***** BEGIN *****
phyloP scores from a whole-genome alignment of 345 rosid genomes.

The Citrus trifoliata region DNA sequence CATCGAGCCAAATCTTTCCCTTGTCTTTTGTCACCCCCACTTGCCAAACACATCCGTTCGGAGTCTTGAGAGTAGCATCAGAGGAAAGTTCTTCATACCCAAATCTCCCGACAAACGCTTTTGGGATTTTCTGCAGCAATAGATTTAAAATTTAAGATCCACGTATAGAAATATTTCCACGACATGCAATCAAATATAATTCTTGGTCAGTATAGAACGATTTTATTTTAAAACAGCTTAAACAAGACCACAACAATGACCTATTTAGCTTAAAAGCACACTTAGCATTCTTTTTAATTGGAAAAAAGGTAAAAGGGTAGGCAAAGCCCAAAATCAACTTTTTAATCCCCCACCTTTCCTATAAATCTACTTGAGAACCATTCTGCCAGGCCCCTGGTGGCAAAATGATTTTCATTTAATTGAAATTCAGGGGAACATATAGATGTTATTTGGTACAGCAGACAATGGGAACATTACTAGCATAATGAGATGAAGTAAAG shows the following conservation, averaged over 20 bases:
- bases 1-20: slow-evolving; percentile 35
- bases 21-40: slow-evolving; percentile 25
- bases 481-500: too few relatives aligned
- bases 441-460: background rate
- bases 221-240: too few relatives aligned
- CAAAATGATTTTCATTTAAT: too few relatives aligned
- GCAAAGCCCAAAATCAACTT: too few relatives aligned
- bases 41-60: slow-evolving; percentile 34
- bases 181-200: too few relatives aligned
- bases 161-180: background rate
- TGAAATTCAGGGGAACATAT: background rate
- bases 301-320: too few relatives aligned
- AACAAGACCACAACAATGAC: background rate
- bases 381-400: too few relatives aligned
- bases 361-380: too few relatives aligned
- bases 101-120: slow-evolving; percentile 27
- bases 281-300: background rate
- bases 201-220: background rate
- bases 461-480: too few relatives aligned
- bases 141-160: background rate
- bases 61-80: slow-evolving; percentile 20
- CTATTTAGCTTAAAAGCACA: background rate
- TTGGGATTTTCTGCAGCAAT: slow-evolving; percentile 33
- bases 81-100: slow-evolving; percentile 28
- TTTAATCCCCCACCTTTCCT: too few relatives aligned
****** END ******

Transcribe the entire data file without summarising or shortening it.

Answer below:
phyloP scores from a whole-genome alignment of 345 rosid genomes.

The Citrus trifoliata region DNA sequence CATCGAGCCAAATCTTTCCCTTGTCTTTTGTCACCCCCACTTGCCAAACACATCCGTTCGGAGTCTTGAGAGTAGCATCAGAGGAAAGTTCTTCATACCCAAATCTCCCGACAAACGCTTTTGGGATTTTCTGCAGCAATAGATTTAAAATTTAAGATCCACGTATAGAAATATTTCCACGACATGCAATCAAATATAATTCTTGGTCAGTATAGAACGATTTTATTTTAAAACAGCTTAAACAAGACCACAACAATGACCTATTTAGCTTAAAAGCACACTTAGCATTCTTTTTAATTGGAAAAAAGGTAAAAGGGTAGGCAAAGCCCAAAATCAACTTTTTAATCCCCCACCTTTCCTATAAATCTACTTGAGAACCATTCTGCCAGGCCCCTGGTGGCAAAATGATTTTCATTTAATTGAAATTCAGGGGAACATATAGATGTTATTTGGTACAGCAGACAATGGGAACATTACTAGCATAATGAGATGAAGTAAAG shows the following conservation, averaged over 20 bases:
- bases 1-20: slow-evolving; percentile 35
- bases 21-40: slow-evolving; percentile 25
- bases 481-500: too few relatives aligned
- bases 441-460: background rate
- bases 221-240: too few relatives aligned
- CAAAATGATTTTCATTTAAT: too few relatives aligned
- GCAAAGCCCAAAATCAACTT: too few relatives aligned
- bases 41-60: slow-evolving; percentile 34
- bases 181-200: too few relatives aligned
- bases 161-180: background rate
- TGAAATTCAGGGGAACATAT: background rate
- bases 301-320: too few relatives aligned
- AACAAGACCACAACAATGAC: background rate
- bases 381-400: too few relatives aligned
- bases 361-380: too few relatives aligned
- bases 101-120: slow-evolving; percentile 27
- bases 281-300: background rate
- bases 201-220: background rate
- bases 461-480: too few relatives aligned
- bases 141-160: background rate
- bases 61-80: slow-evolving; percentile 20
- CTATTTAGCTTAAAAGCACA: background rate
- TTGGGATTTTCTGCAGCAAT: slow-evolving; percentile 33
- bases 81-100: slow-evolving; percentile 28
- TTTAATCCCCCACCTTTCCT: too few relatives aligned